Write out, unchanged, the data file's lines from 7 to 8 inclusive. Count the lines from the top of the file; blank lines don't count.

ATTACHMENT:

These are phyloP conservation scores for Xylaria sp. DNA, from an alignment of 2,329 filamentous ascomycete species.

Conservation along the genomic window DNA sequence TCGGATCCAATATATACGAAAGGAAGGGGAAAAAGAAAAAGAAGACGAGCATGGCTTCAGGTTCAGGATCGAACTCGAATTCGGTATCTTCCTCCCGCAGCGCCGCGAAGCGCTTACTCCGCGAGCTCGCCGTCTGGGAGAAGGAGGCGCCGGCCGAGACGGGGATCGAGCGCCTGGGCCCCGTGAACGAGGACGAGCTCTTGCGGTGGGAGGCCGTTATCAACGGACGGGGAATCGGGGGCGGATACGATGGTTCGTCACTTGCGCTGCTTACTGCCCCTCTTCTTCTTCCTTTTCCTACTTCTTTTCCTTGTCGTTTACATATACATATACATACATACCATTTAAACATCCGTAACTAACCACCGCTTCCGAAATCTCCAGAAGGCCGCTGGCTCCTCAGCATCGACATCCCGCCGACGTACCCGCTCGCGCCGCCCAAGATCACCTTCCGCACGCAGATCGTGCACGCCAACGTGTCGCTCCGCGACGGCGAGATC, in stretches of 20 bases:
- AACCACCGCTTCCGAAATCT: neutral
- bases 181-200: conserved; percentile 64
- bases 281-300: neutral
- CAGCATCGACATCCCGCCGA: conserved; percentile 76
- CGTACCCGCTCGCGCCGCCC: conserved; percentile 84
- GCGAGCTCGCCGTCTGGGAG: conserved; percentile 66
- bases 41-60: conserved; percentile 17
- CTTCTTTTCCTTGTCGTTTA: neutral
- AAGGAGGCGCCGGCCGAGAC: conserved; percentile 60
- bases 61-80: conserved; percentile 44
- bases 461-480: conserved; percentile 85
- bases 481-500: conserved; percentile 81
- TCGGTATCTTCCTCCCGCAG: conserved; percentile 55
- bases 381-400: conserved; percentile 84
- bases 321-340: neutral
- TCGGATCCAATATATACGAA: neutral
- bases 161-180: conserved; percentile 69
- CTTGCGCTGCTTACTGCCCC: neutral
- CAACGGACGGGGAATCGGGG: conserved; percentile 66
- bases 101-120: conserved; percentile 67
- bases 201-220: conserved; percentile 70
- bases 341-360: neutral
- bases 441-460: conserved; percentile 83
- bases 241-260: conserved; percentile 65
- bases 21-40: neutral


- CGTACCCGCTCGCGCCGCCC: conserved; percentile 84
- GCGAGCTCGCCGTCTGGGAG: conserved; percentile 66